Oversharing on Facebook could leave you vulnerable to targeted ads, identity theft

Facebook’s recent changes to its privacy policy still has many people worried and confused about their privacy.

Leaving your personal data open is not just annoying, it opens you up to strangers and advertisers harvesting your information to possibly do you harm.

If you’ve ever browsed for, say, wedding dresses online, you know that means your Facebook page will soon be filled with targeted ads for all things matrimonial.

Now, Facebook is advertising beyond its social platforms to the rest of the Internet, armed with your personal data.

Attila Seress, owner of SOS Tech Solutions, said you need to be very careful about what you post and who you “friend.”

“For years, Facebook has been this ubiquitous place where everyone can go and safely feel they can post their personal information without thinking about the consequences, and now that’s all changing,” Seress said.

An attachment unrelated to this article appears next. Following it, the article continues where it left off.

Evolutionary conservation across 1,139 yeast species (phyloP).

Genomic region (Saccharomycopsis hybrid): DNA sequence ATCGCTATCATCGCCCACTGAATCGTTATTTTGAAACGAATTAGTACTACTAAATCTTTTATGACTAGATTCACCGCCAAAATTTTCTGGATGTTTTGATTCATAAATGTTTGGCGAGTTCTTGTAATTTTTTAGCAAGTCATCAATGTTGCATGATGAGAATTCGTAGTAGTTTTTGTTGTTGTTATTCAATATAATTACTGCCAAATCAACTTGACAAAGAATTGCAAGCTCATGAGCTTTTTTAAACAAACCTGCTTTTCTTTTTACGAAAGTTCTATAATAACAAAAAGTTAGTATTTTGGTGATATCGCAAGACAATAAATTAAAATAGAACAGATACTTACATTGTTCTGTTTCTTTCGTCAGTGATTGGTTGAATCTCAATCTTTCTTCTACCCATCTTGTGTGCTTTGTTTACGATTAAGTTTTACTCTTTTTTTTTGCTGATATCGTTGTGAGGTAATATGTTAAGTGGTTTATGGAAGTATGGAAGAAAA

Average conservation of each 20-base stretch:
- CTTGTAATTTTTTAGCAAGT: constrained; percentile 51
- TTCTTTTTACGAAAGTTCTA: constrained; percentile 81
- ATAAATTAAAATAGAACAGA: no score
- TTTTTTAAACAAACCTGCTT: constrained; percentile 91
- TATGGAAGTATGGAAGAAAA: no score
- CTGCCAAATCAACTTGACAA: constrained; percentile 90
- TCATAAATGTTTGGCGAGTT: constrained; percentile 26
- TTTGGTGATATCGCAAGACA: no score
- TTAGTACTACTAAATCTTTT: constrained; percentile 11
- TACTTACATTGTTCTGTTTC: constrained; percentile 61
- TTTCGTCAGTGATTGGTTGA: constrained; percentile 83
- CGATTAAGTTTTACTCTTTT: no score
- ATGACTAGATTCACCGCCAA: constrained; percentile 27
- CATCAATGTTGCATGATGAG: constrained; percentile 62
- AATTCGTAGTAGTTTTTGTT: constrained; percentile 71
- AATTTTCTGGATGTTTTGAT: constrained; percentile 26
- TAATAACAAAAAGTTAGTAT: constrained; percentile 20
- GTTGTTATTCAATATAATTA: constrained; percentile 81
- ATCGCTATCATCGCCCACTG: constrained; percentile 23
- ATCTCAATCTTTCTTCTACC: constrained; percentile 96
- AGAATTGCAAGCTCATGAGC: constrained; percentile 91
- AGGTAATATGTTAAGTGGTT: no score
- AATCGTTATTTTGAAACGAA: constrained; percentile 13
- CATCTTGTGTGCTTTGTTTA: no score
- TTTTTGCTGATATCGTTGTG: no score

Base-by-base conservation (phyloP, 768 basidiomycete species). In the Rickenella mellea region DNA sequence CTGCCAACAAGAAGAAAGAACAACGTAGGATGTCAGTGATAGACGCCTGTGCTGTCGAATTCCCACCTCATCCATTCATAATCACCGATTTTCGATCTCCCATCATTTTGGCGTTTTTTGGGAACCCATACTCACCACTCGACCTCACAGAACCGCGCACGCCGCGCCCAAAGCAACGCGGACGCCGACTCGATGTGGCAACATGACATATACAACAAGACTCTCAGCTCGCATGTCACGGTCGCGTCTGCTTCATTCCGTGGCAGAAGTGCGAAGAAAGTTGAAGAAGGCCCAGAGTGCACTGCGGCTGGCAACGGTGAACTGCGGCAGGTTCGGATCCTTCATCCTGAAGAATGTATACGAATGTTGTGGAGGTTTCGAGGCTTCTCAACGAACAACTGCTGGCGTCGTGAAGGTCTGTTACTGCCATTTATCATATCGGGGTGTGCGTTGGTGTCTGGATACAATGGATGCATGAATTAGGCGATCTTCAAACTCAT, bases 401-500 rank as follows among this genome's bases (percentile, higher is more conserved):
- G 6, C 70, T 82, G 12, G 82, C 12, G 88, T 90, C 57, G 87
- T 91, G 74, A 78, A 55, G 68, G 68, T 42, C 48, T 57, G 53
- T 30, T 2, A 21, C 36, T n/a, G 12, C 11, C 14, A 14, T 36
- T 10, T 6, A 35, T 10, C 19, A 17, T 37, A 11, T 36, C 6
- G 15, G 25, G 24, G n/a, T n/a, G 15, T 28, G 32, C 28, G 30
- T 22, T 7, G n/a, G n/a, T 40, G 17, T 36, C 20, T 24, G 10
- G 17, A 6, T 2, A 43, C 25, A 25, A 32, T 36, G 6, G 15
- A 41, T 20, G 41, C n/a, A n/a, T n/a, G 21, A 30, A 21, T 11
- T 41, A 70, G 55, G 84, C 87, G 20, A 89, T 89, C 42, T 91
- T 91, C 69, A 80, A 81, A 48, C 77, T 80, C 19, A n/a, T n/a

Oversharing on Facebook can leave you vulnerable. “If you post pictures of your kids, vacation status, birthday, address, there’s not a lot much more needed to make you subject to identity theft or your home to be broken into.”

Friending total strangers also not advised. “Someone could be out to get you, and if you have thousands of friends, you can’t mentally keep a map of that. Make sure you only keep friends you really do have,” Seress said.

The good news is that you can turn off targeted ads. Go to your Facebook ad preferences setting and turn off what doesn’t apply to you. To be extra careful, you may want to remove your phone number, birthday, relationship status, location tracking, vacation announcements, pictures of your kids, and where they go to school.

Keep only real friends and know that strangers and advertisers may be harvesting your information to sell ads or do you harm.

If you have a consumer concern or if you’re interested in becoming an Action Line volunteer, call 591-0222 weekdays from 11 a.m. to 1 p.m. or email actionline@khon2.com.

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